U.S. has a long way to go to reduce reliance on fossil fuels
At 407 pages, the U.S. Energy Department's just released Annual Energy Review contains more than you'll ever want to know about the nation's power production and consumption. On the other hand, you'll never be at a loss for words, or facts, on the subject.
Is per capita household energy consumption in the U.S. declining because of programs emphasizing efficiency? Answer: no. It has remained essentially flat for 38 years, since the Arab oil embargo of 1973.
The reasons? A long-term shift to larger homes requiring more energy has been countered by a population shift to warmer climates in the South and West, requiring less heat. Electronic devices are far more efficient, but there are also a lot more of them around the typical home than ever before.
Will the country move sharply away from fossil fuels in the coming decade? Answer: maybe. Even with mandates for greater use of renewable energy, the nation still has as very long way to go. Energy consumption by source is as follows: petroleum 37%, natural gas 25%, coal 21%, nuclear 9%, renewable energy 8%.
The breakdown on renewables: hydroelectric power 2.5%, wood 2%, biofuels 1.9%, wind 0.9%, waste 0.5%, geo-thermal 0.2%, solar/photovoltaic 0.1%.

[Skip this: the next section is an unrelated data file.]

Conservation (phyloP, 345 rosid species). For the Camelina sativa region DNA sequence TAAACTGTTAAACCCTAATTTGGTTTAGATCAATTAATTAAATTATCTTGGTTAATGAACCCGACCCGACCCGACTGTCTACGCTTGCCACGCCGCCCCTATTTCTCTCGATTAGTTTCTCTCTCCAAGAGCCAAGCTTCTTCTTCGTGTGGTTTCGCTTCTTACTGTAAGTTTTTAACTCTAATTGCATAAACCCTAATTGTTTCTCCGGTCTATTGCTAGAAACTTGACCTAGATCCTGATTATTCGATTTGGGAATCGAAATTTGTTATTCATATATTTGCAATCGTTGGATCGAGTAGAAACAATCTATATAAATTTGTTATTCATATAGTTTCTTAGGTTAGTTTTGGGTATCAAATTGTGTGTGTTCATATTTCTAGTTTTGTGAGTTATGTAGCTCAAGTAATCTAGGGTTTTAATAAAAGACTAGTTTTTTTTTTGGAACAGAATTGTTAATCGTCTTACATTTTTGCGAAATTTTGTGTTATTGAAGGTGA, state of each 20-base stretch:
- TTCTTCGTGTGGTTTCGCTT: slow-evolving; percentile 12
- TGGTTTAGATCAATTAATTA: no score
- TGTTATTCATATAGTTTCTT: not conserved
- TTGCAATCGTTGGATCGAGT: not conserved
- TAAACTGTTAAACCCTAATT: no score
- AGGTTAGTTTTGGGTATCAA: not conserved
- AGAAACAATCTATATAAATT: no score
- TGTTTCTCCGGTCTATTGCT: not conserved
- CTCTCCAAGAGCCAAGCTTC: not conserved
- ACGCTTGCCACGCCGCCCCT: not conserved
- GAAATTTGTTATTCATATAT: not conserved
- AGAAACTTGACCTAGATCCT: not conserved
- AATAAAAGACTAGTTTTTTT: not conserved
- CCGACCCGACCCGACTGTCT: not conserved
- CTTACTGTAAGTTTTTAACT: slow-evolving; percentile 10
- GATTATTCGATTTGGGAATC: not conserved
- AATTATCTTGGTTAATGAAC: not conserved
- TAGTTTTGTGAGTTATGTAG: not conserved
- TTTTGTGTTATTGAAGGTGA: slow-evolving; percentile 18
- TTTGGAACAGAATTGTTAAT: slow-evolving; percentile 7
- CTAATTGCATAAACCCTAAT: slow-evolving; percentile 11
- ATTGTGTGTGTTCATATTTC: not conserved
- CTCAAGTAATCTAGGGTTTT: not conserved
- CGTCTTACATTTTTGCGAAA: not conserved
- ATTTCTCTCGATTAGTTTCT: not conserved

What about U.S. energy production by share of source? It's still firmly entrenched in fossil fuels. About 22% comes from natural gas. Another 22% comes from coal. About 12% comes from crude oil. The remainder comes from nuclear (8%), biomass (4%), natural gas liquids (3%) and hydroelectric (3%). Geothermal, solar/PV and wind together amount to just 1%.
What states consume the most energy? Texas is well ahead of No. 2 California on that score. But California, by far the nation's most populous state, shines in a related category: it's fifth among states with the lowest per capita energy consumption, behind New York, Rhode Island, Hawaii and Massachusetts. Texas is among the five states with the highest per capita energy consumption.
— Ronald D. White
Photo: Solar panels cover the parking structure at the Applied Materials Inc. Maydan Technology Center in Santa Clara. Even with new mandates to increase energy from renewable sources, it still supplies only a fraction of the nation's energy needs. Credit: David Paul Morris / Bloomberg